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Biden, Putin strike conciliatory tones as nuclear arms...

Newsdeck

ARMS TALKS

Biden, Putin strike conciliatory tones as nuclear arms talks start at UN

From left: US President Joe Biden. (Photo: EPA-EFE / Andrew Harnik / POOL) | Russian President Vladimir Putin. (Photo: EPA-EFE / Alexei Ruzshinin / SPUTNIK / KREMLIN POOL)
By Reuters
02 Aug 2022 0

UNITED NATIONS, August 1 (Reuters) - US President Joe Biden said on Monday he was ready to pursue a new nuclear arms deal with Russia and called on Moscow to act in good faith as his Russian counterpart Vladimir Putin said there could be no winners in any nuclear war.

By Michelle Nichols

Both leaders issued written statements as diplomats gathered for a month-long UN conference to review the Treaty on the Non-Proliferation of Nuclear Weapons (NPT). It was supposed to take place in 2020 but was delayed by the Covid-19 pandemic.

“It occurs at a time of nuclear danger not seen since the height of the Cold War,” UN Secretary-General Antonio Guterres told the conference. “Humanity is just one misunderstanding, one miscalculation away from nuclear annihilation.”

He warned that crises “with nuclear undertones are festering,” citing the Middle East, North Korea and Russia’s war in Ukraine.

Within days of Russia’s 24 February invasion, Putin put the country’s deterrence forces — which include nuclear arms — on high alert, citing what he called aggressive statements by Nato leaders and Western economic sanctions against Moscow.

But in a letter to participants at the NPT review conference, Putin wrote: “There can be no winners in a nuclear war and it should never be unleashed, and we stand for equal and indivisible security for all members of the world community.” Read full story

Arms control has traditionally been an area where global progress has been possible despite wider disagreements. The UN conference takes place five months after Russia invaded Ukraine and as US-China tensions flare over Taiwan, the self-ruled island claimed by Beijing. Read full story

‘Hacking attack?’

Moscow and Washington last year extended their New START treaty, which caps the number of strategic nuclear warheads they can deploy and limits the land- and submarine-based missiles and bombers to deliver them, until 2026.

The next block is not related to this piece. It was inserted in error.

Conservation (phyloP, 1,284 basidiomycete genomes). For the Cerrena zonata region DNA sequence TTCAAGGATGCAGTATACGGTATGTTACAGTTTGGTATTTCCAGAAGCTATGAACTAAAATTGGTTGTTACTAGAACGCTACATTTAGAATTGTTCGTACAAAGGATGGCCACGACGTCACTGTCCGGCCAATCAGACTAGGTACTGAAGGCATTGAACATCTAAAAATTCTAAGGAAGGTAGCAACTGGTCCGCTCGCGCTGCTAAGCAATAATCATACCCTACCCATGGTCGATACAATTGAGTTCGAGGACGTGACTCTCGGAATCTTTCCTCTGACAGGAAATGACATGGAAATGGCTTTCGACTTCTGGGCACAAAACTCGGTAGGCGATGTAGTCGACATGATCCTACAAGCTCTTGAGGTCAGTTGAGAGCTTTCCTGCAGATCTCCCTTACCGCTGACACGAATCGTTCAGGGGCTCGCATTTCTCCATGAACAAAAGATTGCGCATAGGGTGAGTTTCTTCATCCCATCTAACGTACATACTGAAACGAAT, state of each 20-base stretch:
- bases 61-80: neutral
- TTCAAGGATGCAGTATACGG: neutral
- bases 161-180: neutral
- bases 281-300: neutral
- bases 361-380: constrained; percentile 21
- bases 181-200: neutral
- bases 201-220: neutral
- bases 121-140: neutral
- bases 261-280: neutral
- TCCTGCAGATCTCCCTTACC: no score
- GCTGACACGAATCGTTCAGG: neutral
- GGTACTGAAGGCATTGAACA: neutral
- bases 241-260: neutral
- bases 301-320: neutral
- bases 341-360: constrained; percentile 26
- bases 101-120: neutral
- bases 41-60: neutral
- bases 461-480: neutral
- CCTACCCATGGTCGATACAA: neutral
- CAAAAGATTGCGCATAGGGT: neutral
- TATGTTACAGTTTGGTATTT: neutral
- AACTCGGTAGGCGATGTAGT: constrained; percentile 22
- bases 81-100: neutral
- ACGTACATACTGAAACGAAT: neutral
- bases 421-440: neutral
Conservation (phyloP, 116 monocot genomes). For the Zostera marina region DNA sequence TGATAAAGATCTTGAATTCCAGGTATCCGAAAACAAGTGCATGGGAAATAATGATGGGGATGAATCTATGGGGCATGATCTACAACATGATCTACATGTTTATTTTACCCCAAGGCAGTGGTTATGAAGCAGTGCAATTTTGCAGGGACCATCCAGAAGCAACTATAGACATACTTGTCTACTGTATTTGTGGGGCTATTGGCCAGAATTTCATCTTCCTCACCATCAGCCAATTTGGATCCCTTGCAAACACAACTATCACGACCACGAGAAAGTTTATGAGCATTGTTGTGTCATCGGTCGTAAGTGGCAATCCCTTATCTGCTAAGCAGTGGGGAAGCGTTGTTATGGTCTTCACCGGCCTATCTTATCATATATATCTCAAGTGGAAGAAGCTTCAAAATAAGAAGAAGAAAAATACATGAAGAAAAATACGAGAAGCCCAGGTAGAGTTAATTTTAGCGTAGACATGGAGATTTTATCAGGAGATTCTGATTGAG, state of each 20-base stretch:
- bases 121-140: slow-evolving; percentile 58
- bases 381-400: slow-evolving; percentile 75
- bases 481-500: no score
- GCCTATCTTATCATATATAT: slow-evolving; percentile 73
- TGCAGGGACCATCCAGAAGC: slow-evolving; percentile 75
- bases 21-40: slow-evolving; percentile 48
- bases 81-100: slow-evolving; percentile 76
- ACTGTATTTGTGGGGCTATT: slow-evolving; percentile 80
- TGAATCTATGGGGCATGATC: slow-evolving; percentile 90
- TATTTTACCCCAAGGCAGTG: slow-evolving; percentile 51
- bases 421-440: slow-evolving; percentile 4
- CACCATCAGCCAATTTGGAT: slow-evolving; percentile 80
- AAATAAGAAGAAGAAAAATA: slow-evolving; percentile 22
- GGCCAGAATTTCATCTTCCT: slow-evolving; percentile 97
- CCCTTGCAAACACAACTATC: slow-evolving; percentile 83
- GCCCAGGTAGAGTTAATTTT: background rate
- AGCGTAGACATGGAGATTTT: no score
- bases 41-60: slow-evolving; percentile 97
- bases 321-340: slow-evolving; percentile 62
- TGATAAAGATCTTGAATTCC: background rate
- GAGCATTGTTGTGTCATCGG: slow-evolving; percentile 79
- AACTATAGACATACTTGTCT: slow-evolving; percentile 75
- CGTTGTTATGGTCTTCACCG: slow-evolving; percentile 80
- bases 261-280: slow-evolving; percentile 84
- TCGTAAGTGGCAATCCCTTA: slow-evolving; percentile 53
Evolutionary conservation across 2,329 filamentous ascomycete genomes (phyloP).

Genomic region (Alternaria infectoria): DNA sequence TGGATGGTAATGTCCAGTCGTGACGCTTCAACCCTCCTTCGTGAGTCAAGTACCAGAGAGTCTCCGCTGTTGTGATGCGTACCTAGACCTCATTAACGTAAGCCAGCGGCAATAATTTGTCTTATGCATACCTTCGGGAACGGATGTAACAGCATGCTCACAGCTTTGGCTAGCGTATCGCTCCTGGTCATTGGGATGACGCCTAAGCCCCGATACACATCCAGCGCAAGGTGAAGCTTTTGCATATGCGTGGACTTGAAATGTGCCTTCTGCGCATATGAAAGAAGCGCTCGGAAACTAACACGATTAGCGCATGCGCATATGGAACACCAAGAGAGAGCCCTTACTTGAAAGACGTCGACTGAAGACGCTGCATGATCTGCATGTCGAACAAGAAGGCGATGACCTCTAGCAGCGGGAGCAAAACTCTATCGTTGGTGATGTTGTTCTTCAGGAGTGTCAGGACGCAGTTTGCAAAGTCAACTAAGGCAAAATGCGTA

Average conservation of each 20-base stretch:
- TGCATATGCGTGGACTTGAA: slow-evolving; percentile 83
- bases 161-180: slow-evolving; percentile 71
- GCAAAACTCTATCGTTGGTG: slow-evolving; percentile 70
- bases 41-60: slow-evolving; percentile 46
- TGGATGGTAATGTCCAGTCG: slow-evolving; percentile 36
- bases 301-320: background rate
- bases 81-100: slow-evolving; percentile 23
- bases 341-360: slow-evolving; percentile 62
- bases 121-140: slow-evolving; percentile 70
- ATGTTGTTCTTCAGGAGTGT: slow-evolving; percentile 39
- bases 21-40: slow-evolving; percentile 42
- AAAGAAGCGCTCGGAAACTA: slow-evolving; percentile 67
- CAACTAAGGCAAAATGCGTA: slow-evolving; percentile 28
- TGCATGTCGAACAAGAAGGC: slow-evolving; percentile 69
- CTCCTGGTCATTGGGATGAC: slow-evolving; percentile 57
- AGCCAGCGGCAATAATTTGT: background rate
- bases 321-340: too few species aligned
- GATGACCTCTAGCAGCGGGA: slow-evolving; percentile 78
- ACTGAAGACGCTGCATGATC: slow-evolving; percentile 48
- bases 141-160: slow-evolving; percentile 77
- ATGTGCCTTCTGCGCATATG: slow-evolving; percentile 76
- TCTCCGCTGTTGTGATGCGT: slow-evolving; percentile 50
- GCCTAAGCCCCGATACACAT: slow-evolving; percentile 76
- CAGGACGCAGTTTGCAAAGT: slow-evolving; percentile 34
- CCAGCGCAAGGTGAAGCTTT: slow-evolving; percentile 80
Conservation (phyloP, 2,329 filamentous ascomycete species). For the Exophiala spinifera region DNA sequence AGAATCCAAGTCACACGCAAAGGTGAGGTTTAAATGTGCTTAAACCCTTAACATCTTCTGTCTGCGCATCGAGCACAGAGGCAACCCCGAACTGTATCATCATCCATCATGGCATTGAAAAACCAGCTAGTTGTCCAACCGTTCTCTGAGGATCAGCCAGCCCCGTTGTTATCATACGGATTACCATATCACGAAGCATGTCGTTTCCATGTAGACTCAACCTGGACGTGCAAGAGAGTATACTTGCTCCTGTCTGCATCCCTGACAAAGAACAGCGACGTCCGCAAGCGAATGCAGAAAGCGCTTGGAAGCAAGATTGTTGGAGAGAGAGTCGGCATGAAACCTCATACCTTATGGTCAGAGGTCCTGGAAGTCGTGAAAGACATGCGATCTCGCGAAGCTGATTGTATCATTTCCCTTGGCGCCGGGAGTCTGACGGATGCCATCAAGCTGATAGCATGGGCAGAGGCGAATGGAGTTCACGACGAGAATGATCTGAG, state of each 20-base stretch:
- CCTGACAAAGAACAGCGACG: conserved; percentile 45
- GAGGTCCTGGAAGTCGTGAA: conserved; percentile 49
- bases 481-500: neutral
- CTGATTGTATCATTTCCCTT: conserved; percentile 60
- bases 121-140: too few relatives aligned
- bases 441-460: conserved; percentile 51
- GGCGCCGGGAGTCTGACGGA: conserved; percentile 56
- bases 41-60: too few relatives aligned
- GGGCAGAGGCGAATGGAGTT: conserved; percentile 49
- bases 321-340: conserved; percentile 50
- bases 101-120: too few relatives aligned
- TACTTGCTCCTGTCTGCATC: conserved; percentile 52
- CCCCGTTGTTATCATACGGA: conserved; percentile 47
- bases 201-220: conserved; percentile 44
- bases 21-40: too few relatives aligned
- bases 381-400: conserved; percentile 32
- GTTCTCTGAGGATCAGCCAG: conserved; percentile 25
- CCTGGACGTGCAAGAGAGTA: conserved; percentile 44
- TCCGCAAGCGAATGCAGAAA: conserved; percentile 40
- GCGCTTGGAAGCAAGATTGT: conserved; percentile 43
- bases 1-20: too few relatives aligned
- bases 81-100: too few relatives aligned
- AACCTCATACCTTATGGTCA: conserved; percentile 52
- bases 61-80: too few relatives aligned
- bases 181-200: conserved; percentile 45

“My Administration is ready to expeditiously negotiate a new arms control framework to replace New START when it expires in 2026,” Biden said. “But negotiation requires a willing partner operating in good faith.”

“Russia should demonstrate that it is ready to resume work on nuclear arms control with the United States,” he said.

Asked about the statement, a source at the Russian foreign ministry questioned the seriousness of Washington’s intentions, telling Reuters: “Is this a serious statement or a hacking attack on the White House website? If it is still serious, with whom exactly do they intend to discuss it?” Read full story

Biden also called on China “to engage in talks that will reduce the risk of miscalculation and address destabilizing military dynamics.”

US Secretary of State Antony Blinken told the UN conference that Washington was committed to seeking a comprehensive risk reduction package that would include secure communications channels among nuclear weapon states.

“We stand ready to work with all partners, including China and others, on risk reduction and strategic stability efforts,” he said.

Blinken also said a return to the 2015 nuclear deal remains the best outcome for the United States, Iran and the world, and again accused North Korea of preparing for a seventh nuclear test. Read full story

Japanese Prime Minister Fumio Kishida urged all nuclear states to conduct themselves “responsibly.” Kishida is from Hiroshima, which on 6 August 1945 became the first city in the world to suffer a nuclear bombing. Read full story

“The world is worried that the threat of the catastrophe of use of nuclear weapons has emerged once again,” he told the conference. “It must be said that the path to a world without nuclear weapons has suddenly become even harder.”

(Reporting by Susan Heavey and Simon Lewis in Washington and Mark Trevelyan in London; editing by Grant McCool)

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